Arianna Huffington Offers Her Advice to Women Struggling with Work-Life Balance
Arianna Huffington says companies don’t always know what their female employees need—unless women tell them.
“Women should feel free to speak up about what is important to them,” said the former editor-in-chief of the Huffington Post and current CEO of Thrive Global, during a panel discussion at the New York Times‘ Women in the World Summit on Thursday. Huffington added that many female employees at Thrive Global have expressed the desire to take their children to school early in the morning—at time that usually conflicts with work.
“If the team knows that, they can arrange the schedule around conference calls, etcetera, accordingly. But women have been reluctant to say that because they feel they are going to be categorized of being on the ‘mommy track,'” she said.
But that fear isn’t necessarily illegitimate. Women typically suffer workplace-related consequences after having a child, commonly known as the “Motherhood Penalty.” Research shows that new moms are perceived to have lower competence and commitment, and they face higher professional expectations and a lower chance of hiring and promotion when compared with men and childless women.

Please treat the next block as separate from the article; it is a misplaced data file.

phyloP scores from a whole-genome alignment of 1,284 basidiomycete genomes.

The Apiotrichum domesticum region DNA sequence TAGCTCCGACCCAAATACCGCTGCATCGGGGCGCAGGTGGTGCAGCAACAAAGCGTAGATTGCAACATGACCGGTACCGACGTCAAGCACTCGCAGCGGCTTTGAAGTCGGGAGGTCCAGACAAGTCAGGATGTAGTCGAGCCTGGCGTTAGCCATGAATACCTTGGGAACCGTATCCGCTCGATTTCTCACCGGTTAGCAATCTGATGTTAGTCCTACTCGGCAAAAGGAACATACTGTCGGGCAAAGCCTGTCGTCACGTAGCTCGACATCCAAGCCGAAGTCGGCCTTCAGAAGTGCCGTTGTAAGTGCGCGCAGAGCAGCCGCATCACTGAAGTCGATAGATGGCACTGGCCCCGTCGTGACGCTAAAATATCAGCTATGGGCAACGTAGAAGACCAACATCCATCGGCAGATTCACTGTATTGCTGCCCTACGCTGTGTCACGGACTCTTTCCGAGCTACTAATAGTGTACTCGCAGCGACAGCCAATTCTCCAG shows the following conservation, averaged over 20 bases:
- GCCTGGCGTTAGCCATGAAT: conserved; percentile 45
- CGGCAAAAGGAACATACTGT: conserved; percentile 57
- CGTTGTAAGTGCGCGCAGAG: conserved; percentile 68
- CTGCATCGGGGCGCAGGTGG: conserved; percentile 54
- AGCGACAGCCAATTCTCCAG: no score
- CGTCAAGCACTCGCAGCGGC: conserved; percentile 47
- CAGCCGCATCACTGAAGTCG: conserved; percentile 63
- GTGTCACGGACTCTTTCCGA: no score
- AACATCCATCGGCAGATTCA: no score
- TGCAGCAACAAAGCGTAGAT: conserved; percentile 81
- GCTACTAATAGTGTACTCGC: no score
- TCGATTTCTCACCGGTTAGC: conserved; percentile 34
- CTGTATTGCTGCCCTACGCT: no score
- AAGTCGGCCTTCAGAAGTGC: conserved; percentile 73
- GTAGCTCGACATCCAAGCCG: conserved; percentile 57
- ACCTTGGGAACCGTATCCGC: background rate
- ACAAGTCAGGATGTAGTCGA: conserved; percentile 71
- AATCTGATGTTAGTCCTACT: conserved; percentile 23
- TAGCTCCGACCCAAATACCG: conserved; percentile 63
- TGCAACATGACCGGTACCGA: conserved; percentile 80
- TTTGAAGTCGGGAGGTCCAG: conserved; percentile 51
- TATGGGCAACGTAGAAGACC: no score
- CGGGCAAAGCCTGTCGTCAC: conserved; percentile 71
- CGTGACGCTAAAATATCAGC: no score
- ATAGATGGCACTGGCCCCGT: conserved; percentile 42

Fellow panelist Miki Tsusaka, the managing director of the Boston Consulting Group, stressed the importance of men helping out with household chores—something that women have been found to spend nearly twice as much time as men on. Women are often expected to take care of most of the household work, Tsusaka said, sometimes to the point where it becomes another “job” on top of the one that they might already have.
Indeed, data from a 2015 Bureau of Labor Statistics study found that 50% of women across the United States reported doing household chores on an average day, compared to only 22% of men—an imbalance that could be damaging women’s health.
As for improving the work-life balance, panelist Susan Wojcicki, the CEO of Youtube, called on men to help. “We need our male leaders to embrace and support women across the board,” she said. “I feel like I’ve benefited from different men reaching out and supporting me.”